00H - Color mode in effect (30x address range)

=

01H - Monochrome mode in effect (3Bx address range)

(Bl) - Memory value

=

00H - 64Kb

=

01H - 128Kb

=

02H - 192Kb

=

03H - 256Kb

(CH)

(Cl)

=

04H to FFH - Reserved

=

Adapter bits

=

Switch setting

(Bl)

=

20H - Select alternate print screen routine

2-32

INT 10H - Video

For Personal System/2 products except Model 30:

(BL)

=

30H - Select scan lines for alphanumeric modes

(Takes effect on next mode set)

(AL) = 0 - 200 scan lines

=

1 - 350 scan lines

=

2 - 400 scan lines

On Return:

(AL)

=

12H - Function supported

(BL)

=

31H - Default palette loading during set mode

(AH)

=

00H

(AL)

=

0 - Enable default palette loading

=

1 - Disable default palette loading

On Return:

(AL)

=

12H - Function supported

Note: The EGA 16-palette registers, the overscan register, and the 256 color registers are not altered during any mode set when in the disabled state.

(BL)

=

32H - Video

(AL)

=

0 - Enable video

=

1 - Disable video

On Return:

(AL)

=

12H - Function supported

Note: The video I/O port and regenerator

buffer address decode

is enabled/disabled for the display that is currently active.

(BL)

=

33H - Summing to gray shades

(AL)

=

0 - Enable summing

=

1 - Disable summing

On Return:

(AL)

=

12H - Function supported

INT 10H - Video 2-33

Note: When enabled, summing occurs during (AH)

Mode) color register loading and (AH)

=

OOH (Set

=

10H (Set Palette

Registers).

(BL)

=

34H - Cursor emulation

(AL)

=

0 - Enable cursor emulation

=

1 - Disable cursor emulation

On Return:

(AL)

=

12H - Function supported

Note: When enabled, the requested start/end value passed to

(AH)

=

01 H (Set Cursor Type), is scaled to the current character height. The power-on default is to enable cursor emulation.

For Personal System/2 Model 30:

(BL)

=

30H - Reserved

(BL)

=

31H - Default palette loading during set mode (AH

=

00H)

(AL)

=

0 - Enable default palette loading

=

1 - Disable default palette loading (the 256 color registers are not altered during any mode set when disabled)

On Return:

(AL)

=

12H - Function supported

(BL)

=

32H - Video (the video I/O address and buffers are enabled/disabled)

(AL)

=

0 - Enable video

=

1 - Disable video

On Return:

(AL)

=

12H - Function supported

(BL)

=

33H - Summing to gray shades

(AL)

=

0 - Enable summing

=

1 - Disable summing

2-34 INT 10H - Video

On Return:

(AL)

=

12H - Function supported

(BL)

=

34H - Reserved

Note: When enabled, summing occurs during (AH)

Mode) color register loading, and on (AH)

=

OOH (Set

=

10H (Set

Palette Registers).

For Personal

System/2

products:

(BL)

=

35H Display switch

(AL)

=

00H - Initial adapter video off

(ES:DX) - Pointer to switch state save area of

128 bytes

=

01H - Initial system board video on

=

02H - Switch off active video

(ES:DX) - Pointer to switch state buffer save area

=

03H - Switch on inactive video

(ES:DX)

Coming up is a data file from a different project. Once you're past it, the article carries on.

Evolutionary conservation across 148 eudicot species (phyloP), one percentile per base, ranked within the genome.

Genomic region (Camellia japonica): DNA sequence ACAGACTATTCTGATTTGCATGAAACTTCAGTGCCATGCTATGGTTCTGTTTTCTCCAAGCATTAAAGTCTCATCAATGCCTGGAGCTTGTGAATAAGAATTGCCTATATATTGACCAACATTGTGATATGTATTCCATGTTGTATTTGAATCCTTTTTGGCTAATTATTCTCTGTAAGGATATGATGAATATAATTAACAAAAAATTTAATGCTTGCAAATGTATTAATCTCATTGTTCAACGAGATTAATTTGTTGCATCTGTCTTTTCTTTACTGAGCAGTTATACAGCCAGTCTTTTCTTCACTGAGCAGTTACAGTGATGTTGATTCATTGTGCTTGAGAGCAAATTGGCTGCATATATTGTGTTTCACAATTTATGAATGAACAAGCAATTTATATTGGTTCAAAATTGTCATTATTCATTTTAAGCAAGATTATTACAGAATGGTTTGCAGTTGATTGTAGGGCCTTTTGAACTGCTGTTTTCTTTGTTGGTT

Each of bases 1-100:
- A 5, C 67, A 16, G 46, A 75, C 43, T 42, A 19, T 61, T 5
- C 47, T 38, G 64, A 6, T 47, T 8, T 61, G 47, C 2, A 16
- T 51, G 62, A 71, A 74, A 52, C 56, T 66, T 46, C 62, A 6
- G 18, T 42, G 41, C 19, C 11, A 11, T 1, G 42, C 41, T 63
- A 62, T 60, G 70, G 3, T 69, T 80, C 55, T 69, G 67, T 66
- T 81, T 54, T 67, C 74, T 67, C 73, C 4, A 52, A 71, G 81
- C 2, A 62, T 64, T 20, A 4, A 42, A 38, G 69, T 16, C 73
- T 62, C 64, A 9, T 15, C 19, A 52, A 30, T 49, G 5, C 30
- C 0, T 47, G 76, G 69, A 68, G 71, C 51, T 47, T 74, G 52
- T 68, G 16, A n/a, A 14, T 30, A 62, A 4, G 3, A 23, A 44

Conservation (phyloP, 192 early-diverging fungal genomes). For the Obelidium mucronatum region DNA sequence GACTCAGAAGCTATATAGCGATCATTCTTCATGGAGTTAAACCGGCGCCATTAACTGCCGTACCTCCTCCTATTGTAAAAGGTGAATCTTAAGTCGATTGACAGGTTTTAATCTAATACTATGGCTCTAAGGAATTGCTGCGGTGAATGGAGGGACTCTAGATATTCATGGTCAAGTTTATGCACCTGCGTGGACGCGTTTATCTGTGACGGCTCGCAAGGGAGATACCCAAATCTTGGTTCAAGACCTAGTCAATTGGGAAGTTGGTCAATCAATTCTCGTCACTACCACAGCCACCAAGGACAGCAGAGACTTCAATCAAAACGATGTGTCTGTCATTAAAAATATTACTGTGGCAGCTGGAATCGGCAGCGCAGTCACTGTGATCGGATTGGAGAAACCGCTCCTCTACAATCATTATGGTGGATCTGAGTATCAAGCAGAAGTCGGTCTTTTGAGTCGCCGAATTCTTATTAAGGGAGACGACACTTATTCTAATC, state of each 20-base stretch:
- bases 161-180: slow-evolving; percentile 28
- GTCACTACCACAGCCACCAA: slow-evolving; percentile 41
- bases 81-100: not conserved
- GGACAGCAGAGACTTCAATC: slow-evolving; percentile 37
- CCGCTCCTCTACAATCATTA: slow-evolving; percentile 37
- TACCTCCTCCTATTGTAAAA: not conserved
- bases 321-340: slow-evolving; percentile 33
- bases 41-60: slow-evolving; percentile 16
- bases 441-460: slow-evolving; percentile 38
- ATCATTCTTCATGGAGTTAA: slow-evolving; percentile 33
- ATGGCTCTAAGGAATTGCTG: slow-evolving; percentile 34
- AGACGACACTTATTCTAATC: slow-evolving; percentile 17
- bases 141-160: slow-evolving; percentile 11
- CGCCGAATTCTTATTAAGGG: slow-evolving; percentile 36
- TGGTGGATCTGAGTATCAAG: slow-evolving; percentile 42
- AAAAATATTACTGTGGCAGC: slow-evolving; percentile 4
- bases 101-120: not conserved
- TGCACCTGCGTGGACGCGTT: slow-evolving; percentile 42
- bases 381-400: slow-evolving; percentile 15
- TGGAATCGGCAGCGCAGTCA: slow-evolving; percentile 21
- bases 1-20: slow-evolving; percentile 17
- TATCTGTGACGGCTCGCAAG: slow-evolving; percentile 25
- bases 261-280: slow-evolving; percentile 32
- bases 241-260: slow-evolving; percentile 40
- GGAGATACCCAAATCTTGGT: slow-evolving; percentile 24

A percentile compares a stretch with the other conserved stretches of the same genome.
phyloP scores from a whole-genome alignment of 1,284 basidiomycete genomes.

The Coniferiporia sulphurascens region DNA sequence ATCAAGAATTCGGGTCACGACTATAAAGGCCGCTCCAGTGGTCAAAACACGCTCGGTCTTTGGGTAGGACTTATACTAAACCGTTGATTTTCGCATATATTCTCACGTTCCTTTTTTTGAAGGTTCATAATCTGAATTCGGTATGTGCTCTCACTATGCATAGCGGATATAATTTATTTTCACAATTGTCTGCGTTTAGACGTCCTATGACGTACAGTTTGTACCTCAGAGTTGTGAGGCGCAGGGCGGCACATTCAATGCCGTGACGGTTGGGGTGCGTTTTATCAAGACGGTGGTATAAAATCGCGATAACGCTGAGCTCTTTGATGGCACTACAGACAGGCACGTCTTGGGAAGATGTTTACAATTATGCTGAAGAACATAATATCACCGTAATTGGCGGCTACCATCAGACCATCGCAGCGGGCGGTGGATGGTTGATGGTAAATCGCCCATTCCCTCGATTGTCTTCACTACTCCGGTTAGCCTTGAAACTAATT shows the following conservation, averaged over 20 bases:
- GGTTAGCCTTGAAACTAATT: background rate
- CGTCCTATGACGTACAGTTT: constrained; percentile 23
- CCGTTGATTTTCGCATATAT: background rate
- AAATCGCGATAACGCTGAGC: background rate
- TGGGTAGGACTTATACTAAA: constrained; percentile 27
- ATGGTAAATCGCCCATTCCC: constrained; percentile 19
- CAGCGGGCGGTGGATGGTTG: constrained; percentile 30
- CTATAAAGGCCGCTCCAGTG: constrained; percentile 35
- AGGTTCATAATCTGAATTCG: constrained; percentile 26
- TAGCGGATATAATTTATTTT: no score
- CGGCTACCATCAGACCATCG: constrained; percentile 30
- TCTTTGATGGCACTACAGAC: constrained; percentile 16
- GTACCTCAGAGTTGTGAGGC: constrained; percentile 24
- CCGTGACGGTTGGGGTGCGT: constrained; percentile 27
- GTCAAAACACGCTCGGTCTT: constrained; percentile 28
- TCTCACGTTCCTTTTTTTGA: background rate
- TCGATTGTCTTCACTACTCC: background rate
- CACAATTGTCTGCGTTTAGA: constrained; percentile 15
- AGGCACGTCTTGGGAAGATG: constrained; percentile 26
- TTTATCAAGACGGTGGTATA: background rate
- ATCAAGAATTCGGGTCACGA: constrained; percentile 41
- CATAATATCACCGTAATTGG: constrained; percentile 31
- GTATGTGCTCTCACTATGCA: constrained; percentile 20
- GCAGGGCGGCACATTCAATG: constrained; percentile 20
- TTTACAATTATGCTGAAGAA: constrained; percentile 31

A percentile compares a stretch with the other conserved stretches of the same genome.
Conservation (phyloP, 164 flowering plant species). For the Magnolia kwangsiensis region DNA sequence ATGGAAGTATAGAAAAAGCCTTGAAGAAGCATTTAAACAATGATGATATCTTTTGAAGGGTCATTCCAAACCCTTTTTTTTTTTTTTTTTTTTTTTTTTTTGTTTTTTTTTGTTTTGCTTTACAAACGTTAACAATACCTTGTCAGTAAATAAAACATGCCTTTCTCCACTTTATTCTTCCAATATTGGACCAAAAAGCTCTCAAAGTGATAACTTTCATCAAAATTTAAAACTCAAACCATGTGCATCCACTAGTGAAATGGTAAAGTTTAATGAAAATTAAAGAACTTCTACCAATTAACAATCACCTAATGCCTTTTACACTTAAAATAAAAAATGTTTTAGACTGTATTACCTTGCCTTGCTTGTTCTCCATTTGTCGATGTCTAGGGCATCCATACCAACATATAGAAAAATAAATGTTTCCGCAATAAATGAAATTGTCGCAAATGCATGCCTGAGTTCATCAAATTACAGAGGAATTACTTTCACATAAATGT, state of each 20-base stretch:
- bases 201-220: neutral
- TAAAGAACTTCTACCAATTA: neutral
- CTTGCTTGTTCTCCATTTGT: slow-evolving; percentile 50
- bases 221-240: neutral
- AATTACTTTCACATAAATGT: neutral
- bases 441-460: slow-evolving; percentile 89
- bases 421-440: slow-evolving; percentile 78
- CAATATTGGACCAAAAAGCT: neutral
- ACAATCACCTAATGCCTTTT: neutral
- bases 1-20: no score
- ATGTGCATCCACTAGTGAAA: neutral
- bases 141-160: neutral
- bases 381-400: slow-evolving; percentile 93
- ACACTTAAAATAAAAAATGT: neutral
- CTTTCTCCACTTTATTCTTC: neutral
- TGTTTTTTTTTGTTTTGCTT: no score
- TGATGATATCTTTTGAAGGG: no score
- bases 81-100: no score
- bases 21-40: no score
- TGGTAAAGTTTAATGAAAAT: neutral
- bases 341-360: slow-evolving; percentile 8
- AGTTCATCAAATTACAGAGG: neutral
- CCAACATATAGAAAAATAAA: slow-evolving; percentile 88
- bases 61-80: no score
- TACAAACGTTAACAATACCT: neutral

=

Pointer to previously saved switch state buffer

On Return for all:

(AL)

=

12H - Function supported

This interface allows display switching between a system board video driven display and an adapter video driven display when there is overlap in usage of the BIOS data area and in hardware capabilities.

Display switching requires that a disable function is available for the system board and the adapter video functions

[(AH)

12H, (BL)

=

32H].

=

If there is no conflict between the adapter video and the system board video, both video functions are active in the system and display switching is not required.

If there is conflict between the adapter video and the system board video, the adapter video function is the primary video.

The system board video function remains disabled until display switching is enabled.

INT 10H - Video 2-35

The following steps initiate display switching:

1. Initial adapter video off, (AL)

=

OOH

2. Initial system board video on, (AL)

=

01 H.

The initiate display switching steps are valid only the first time switching is initiated. After the initiation steps, switching between the system board and adapter displays is done through 'the switch-off active video request, (AL) and the switch-on inactive video request, (AL)

=

03H.

=

02H

For a switch-off active video request, (AL)

=

02H, the currently active video function and display are disabled.

The switch state buffer saves the video state information.

This state information is required when reactivation of this display is desired through a switch-on inactive video request, (AL)

=

03H.

For a switch-on inactive video request, (AL)

=

03H, the currently inactive video function and display are enabled.

The switch state buffer restores the video state information. This state information was saved on a previous switch-off active video request, (AL)

=

02H, for this display.

For Personal System/2 products except Model 30:

(BL)

=

36H - Video screen off/on

(AL)

=

1 - Screen off

=

0 - Screen on

On Return:

(AL)

=

12H - Function supported

For all others no action is performed.

(AH)

=

13H - Write String

For PC XT BIOS dated 1/10/86 and after, AT, EGA, PC

Convertible, and Personal System/2 products:

(ES:BP) - Pointer to string to write

(ex) -

Character-only count